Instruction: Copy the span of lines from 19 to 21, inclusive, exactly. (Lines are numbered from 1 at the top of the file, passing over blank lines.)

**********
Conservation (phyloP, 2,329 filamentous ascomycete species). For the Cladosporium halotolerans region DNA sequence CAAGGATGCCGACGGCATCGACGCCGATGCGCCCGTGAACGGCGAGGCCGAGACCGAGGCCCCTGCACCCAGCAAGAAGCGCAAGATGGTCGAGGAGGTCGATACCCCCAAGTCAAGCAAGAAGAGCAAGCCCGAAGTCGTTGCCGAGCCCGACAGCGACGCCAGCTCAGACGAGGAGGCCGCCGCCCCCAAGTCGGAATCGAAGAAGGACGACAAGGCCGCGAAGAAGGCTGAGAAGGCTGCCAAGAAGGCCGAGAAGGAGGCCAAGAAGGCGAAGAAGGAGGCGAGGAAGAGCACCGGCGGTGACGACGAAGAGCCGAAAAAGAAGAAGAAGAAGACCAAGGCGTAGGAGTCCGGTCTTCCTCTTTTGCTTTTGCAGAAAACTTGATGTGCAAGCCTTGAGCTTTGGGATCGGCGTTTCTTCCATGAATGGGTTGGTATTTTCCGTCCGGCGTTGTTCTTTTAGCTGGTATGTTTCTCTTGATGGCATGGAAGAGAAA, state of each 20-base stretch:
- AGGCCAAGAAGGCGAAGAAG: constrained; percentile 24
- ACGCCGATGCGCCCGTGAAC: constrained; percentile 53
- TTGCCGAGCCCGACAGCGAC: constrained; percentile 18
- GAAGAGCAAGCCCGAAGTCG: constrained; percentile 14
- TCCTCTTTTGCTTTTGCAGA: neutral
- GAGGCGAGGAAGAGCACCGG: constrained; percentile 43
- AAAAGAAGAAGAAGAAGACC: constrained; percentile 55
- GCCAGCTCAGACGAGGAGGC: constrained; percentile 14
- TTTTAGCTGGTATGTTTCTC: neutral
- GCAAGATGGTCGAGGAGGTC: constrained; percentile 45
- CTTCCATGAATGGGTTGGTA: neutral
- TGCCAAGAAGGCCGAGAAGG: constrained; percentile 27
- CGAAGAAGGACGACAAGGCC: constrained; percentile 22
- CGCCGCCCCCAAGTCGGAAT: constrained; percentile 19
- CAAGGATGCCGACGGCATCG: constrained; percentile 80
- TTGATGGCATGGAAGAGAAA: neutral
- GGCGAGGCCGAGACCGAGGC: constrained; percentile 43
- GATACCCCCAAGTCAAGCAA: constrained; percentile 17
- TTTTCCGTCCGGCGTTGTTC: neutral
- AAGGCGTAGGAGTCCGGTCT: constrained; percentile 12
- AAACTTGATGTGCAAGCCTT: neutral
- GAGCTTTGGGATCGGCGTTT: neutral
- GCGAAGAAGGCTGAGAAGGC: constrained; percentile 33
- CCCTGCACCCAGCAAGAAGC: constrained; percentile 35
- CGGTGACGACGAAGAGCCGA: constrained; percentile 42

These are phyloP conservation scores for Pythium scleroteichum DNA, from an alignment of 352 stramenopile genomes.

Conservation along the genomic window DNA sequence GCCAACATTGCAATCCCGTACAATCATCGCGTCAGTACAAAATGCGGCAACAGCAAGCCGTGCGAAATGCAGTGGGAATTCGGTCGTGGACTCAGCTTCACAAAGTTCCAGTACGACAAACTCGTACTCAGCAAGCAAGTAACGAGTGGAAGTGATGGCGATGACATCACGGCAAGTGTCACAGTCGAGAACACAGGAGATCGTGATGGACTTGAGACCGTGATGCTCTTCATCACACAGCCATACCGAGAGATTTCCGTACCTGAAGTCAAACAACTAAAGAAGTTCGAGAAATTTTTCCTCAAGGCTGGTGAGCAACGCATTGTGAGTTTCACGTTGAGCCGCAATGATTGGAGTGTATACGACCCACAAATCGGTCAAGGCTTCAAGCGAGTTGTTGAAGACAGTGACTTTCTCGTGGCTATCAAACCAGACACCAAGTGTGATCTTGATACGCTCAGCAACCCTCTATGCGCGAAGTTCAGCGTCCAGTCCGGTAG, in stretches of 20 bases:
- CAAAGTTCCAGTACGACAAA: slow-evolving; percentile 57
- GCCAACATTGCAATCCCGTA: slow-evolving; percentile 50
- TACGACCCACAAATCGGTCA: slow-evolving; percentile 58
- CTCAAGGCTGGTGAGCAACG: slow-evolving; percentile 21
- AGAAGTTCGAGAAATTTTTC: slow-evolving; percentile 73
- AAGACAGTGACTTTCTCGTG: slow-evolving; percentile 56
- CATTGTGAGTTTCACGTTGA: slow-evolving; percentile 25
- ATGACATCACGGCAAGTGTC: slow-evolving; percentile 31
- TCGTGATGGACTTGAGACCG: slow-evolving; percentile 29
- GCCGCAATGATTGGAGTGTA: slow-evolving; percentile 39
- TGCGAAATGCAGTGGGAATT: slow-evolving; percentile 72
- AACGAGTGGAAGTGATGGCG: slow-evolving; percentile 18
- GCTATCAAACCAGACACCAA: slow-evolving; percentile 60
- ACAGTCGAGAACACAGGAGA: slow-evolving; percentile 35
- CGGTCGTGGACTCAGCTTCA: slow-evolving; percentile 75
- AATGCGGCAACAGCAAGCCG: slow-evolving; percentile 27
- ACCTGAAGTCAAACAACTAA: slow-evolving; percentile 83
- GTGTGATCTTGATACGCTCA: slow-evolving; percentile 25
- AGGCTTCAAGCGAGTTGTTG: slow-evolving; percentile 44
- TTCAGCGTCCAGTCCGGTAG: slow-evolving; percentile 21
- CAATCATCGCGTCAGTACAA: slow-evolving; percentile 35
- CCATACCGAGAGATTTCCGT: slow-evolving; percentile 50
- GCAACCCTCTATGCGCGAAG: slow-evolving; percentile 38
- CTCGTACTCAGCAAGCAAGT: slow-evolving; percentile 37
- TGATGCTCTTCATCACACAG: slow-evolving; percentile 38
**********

- GATACCCCCAAGTCAAGCAA: constrained; percentile 17
- TTTTCCGTCCGGCGTTGTTC: neutral
- AAGGCGTAGGAGTCCGGTCT: constrained; percentile 12